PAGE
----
A future PT doesn't disclose his PT intentions to anyone in his home country, especially lawyers, accountants, politicians, journalists, or potentially hostile ex-wives. We won't go over the motivations of all of these categories but a lawyer's interest is in making continuing fees and getting publicity to generate new future clients. This is exactly what a PT needs to avoid. The big move, when it comes, is essentially a divorce from the system. It's an annulment from the old country's bureaucrats (government employees), lawyers (officers of the court) and accountants (IRS collection agents). It should cut you off physically from any potential litigants, especially alimony seeking women.

    Dart could have quietly moved his money to safe havens so that Big Brother couldn't ever figure out what was where. His expatriation would have been handled with name changes in such a way as to make him invisible. He apparently has no backup passports besides Belize and no respectable countries where he could live. Although he can still do it, as part of the process, he should have made deals with desirable first rate countries for passports. His new home country, Belize, is a place where politicians milk a beached billionaire dry. The easily purchased Belize passport might have been alright as one of several PT flags, but Belize is not a country where you actually wish to live or have any assets. Dart needs better advice.

    It is relatively easy to get a passport, by investment, ancestry or marriage in several countries of the European Union. The same is true of Canada, Singapore, Australia, or New Zealand. If a chap like Dart knew this, why should he chose a bung-hole like Belize, and why would he handle his affairs in such a way that muck-raking journalists could expose him and point fingers to louse up his PT plans. It is probable that he could still change course.

    To Summarize:

    Don't waste time on meaningless speculations by trying to figure out what will happen in the world over the next 2000 years. Fine if you want to write a book of predictions for which there is always a market. But for your own personal use there is no point in trying to figure out where the world his going politically, socially or economically. There is not even the hope of getting any useful answers.
    The only answer is that everything will change. A 'PT' is Pragmatic. The PT mentality merely asks "Am I happy with what I am? Do I enjoy who I'm with and doing what I do?" If the answer is "No" (to any question), the next step is to make changes. Start by reading, or re-reading PT Club's Reports and books. Education is the key. Knowledge lights the way! The answer to your future lies in asking yourself, the right question. Making predictions for the long term future is not necessary. The very essence of being a PT is staying prepared for the unexpected and unpredictable changes. It is only necessary to 'see' the options and choose. The way forward is in your control, so stay in control and have a happy and fruitful life.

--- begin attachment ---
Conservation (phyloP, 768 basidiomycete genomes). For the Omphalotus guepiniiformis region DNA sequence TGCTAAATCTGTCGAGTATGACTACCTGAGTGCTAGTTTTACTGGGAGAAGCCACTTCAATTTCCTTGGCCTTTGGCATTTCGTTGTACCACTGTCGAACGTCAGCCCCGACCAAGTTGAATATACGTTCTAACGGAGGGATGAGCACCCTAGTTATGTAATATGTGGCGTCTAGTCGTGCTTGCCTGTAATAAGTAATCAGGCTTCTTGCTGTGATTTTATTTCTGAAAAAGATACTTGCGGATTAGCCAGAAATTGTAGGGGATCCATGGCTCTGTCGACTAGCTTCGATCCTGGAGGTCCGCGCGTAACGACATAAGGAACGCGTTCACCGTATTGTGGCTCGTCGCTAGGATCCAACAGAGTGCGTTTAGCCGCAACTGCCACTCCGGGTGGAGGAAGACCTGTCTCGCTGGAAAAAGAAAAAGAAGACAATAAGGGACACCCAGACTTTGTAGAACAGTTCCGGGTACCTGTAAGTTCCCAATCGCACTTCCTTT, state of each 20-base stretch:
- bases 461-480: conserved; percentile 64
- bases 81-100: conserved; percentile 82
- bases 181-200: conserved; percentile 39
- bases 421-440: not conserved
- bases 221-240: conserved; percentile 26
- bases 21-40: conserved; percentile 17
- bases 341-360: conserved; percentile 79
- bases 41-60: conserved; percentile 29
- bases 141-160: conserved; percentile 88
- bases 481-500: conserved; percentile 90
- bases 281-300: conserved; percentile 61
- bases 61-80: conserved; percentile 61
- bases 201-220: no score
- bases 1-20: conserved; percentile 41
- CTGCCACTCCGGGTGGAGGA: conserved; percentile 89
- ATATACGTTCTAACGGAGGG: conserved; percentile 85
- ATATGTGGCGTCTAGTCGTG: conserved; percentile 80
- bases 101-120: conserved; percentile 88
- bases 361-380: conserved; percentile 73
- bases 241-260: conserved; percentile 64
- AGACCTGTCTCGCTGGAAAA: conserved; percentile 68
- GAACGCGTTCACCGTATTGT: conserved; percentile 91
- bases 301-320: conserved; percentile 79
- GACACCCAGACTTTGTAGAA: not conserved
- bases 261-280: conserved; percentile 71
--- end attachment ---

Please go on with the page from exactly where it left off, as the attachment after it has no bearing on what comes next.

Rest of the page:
Related sites:


    In 1964, Harry D. Schultz - the world’s highest paid financial consultant, according to "Guinness Book of World Records", and author of a number of books on investing that were bestsellers in the 1970s - published a book entitled "How to Keep Your Money and Your Freedom". He espoused his Three Flags concept that described the need to have a second passport, a safe location for your assets outside your own country and a legal address in a tax haven. The concept later expanded to Five Flags to include a conventional place of business
    and a place to play.

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    Zimobog's Avatar
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    Alaska Alaska
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    It is an interesting idea for people with no sense of nationalism, but the idea sort of precludes having family or any permanant roots in an area. I like the knowing everything about my side of the river or piece of the mountain. Being a total stranger everywhere would make life feel like exile.

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    Most people don't want to be free, though. They prefer being bound to their communities in defined roles.. Its just human nature.